[Lldb-commits] [PATCH] D24591: [LIT] First pass of LLDB LIT support

Zachary Turner via lldb-commits lldb-commits at lists.llvm.org
Wed Sep 14 16:58:53 PDT 2016

You can get thing 1, thing 2, and thing 3 in declarative ways with a
command line api too.  Like the example I gave earlier:

(lldb) print-dev threads[3].id
(lldb) print-dev threads[4].id

You're getting one value at a time, not a space separated list.  Although I
think we could take it one step further and say that all developer commands
like this must either return one value or a comma separated list with
spaces.  In any case, we're not talking about the output of arbitrary
commands here, we're talking about the output of a very controlled command
which we can restrict any way we like.  And we can even have tests that
validate that this special command's output always matches a particular
simple regex to ensure that it's never something that will be confusing to

Furthermore, we're talking about a command independent of the normal user
command api.  There would be zero risk associated with changing the output
format of a given command, because it would be completely independent of
the command the tests would be using.

On Wed, Sep 14, 2016 at 4:51 PM Jim Ingham <jingham at apple.com> wrote:

> If the internal thing is three things in a list, you get back thing one,
> thing two and thing three in declarative ways rather than "I got three
> space separated things, maybe they had spaces in them, maybe there were
> quotes, etc, and don't ever change this now or you'll have to go fix all
> the tests...  I really don't see how going back to irregular text output
> grubbing is a step forward.
> Also, the SBInternal API's would be much simpler to write, (a) since you
> wouldn't have to concern yourself with how the other end was going to parse
> up what you were outputting and (b) because individual API calls are much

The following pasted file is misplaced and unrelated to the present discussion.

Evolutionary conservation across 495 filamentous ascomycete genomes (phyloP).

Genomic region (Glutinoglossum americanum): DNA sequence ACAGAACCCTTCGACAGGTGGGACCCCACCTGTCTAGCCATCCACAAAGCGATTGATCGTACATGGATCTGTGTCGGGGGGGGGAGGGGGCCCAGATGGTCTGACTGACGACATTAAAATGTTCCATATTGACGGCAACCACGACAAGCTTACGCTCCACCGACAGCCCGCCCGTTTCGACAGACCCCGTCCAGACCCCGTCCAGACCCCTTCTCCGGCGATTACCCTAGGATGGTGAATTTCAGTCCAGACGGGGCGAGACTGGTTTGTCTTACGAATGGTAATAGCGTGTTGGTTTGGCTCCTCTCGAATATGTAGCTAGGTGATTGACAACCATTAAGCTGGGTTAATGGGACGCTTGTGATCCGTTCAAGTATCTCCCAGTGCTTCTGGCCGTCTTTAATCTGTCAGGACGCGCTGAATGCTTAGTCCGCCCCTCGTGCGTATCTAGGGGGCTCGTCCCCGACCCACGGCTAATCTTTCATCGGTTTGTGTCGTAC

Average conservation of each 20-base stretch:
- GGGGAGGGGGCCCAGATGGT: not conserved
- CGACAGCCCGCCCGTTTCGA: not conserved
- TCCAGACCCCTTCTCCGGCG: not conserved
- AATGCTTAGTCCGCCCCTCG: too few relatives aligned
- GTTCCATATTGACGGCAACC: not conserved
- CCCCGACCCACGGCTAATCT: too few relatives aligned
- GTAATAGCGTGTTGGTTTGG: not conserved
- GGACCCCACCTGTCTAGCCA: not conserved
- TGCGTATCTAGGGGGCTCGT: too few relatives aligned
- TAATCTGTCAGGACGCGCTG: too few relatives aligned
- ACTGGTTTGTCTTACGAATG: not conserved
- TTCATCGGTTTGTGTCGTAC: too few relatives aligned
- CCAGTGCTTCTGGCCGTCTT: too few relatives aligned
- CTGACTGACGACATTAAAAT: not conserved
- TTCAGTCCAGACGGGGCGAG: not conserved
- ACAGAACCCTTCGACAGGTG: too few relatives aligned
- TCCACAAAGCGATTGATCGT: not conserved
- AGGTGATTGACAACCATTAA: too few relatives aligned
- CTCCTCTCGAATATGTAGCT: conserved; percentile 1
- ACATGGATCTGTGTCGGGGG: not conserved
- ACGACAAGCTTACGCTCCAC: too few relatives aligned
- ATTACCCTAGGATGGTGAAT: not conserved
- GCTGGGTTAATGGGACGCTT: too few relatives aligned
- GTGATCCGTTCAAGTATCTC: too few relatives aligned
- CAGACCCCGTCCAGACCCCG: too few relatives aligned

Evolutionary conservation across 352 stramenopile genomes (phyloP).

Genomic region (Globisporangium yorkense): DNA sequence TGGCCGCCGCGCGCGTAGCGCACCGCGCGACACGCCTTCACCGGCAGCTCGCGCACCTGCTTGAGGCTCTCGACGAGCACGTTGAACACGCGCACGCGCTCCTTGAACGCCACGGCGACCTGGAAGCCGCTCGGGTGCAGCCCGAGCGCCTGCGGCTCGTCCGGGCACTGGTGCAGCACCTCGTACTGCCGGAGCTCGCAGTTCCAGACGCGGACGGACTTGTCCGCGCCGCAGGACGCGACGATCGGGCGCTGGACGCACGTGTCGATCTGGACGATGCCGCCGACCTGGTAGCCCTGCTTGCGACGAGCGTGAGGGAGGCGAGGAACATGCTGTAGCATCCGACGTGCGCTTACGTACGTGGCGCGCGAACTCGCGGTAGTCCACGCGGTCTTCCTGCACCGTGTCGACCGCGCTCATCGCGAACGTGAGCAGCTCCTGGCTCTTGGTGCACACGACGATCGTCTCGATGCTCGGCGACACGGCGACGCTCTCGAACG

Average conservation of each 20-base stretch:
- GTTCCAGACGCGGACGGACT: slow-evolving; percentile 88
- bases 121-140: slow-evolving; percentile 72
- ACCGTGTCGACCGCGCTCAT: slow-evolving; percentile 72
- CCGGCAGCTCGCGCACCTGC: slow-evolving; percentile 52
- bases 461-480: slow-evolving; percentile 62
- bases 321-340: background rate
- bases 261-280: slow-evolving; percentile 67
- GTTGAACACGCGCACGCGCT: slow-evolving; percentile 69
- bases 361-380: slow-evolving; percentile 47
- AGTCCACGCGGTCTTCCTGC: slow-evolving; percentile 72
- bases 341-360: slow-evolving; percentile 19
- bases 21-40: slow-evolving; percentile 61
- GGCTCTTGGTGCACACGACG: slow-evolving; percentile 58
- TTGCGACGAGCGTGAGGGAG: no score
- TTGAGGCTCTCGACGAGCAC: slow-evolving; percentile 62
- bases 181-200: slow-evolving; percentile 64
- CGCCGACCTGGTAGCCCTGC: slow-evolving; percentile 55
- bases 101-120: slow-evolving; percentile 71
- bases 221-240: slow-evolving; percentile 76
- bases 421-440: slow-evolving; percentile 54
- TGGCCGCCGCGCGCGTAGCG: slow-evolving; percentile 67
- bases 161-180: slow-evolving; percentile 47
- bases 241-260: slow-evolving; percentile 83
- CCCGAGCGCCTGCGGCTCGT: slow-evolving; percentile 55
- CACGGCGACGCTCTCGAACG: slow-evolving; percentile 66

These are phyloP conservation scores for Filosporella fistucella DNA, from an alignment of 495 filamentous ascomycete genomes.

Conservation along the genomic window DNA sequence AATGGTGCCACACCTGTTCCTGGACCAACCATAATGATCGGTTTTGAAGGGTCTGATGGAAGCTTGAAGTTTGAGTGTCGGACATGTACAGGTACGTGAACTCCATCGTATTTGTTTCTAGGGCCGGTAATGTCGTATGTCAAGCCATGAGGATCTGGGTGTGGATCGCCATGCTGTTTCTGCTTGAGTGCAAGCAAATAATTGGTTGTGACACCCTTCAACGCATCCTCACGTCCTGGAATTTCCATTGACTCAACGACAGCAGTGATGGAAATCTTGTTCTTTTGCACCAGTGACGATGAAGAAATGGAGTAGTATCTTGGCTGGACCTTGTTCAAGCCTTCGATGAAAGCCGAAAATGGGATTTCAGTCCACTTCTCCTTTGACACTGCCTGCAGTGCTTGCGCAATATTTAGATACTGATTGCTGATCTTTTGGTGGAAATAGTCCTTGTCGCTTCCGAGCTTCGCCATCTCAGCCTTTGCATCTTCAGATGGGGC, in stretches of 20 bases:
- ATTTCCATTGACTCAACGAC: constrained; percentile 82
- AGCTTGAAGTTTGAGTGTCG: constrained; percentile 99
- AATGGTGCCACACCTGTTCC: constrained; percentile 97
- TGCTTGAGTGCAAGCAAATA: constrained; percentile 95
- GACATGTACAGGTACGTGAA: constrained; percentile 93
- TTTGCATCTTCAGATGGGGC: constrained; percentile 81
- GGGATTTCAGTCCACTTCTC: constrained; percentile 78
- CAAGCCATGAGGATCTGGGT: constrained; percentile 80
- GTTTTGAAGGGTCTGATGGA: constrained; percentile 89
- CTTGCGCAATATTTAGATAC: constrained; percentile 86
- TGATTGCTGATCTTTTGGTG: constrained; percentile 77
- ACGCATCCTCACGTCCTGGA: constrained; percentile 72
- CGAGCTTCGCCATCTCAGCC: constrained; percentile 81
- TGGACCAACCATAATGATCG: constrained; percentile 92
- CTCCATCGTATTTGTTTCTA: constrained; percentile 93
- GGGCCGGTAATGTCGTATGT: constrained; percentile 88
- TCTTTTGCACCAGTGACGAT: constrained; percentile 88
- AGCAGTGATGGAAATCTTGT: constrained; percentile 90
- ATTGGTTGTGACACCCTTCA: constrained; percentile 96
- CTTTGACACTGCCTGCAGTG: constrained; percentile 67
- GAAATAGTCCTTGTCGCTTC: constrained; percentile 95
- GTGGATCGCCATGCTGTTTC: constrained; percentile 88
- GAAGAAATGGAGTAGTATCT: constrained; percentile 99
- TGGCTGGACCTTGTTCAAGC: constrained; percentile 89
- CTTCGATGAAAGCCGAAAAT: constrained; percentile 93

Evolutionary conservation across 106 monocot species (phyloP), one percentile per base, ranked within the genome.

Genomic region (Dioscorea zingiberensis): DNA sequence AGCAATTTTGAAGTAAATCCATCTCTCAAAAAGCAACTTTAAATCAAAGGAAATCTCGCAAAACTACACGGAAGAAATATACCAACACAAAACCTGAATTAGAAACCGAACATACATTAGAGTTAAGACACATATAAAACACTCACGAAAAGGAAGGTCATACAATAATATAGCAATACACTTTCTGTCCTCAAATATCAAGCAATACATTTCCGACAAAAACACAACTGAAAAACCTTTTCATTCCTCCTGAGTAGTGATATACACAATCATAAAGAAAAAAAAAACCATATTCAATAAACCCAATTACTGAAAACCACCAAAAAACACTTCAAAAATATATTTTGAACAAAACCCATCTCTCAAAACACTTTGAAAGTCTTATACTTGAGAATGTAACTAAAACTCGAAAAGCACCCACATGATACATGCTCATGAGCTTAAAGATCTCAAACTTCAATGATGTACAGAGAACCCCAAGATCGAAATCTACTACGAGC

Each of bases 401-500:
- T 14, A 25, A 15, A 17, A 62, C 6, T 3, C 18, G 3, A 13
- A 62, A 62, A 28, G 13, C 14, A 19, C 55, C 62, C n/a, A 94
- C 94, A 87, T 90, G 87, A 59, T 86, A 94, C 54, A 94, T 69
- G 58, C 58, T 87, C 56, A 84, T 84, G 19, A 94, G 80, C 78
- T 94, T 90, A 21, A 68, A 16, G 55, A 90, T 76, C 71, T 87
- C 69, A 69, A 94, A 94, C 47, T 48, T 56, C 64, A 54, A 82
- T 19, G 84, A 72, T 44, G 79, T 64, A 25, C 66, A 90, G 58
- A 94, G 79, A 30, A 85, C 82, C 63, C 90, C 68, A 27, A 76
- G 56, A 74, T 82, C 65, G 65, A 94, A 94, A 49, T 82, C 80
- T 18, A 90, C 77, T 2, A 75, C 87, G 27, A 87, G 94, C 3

> easier to write than LLDB commands/sub-commands.
> You could have your special lldb command that produced JSON and then the
> test engine had some language to pick fields out, then you could only read
> this output with confidence, and you're back to the same fragility when
> testing the results of regular commands.  You could change all the regular
> commands to optionally produce some structured output, but that's a lot of
> work to reproduce something that already works pretty well.
> Jim
> > On Sep 14, 2016, at 4:43 PM, Zachary Turner <zturner at google.com> wrote:
> >
> >
> >
> > On Wed, Sep 14, 2016 at 4:39 PM Jim Ingham <jingham at apple.com> wrote:
> >
> > > 4. You can test a LOT more things when you are able to use an api that
> doesn't have to be stable.
> >
> > When I mentioned that API, I had in mind an internal Python module that
> you could use to grub into internals.  I'm all for that.  I'm not so much
> in favor of "I have an ad hoc command that prints out various bits of
> texts, and we'll use that for testing."
> >
> > Is it any different though? Take the API you're imagining to grub for
> internals.  Now imagine the EXACT same API as an lldb command.  What's the
> difference?  What could you do with the Python API that you couldn't do
> with the command API?  Aside from write imperative control flow constructs,
> which I see as a positive rather than a negative.
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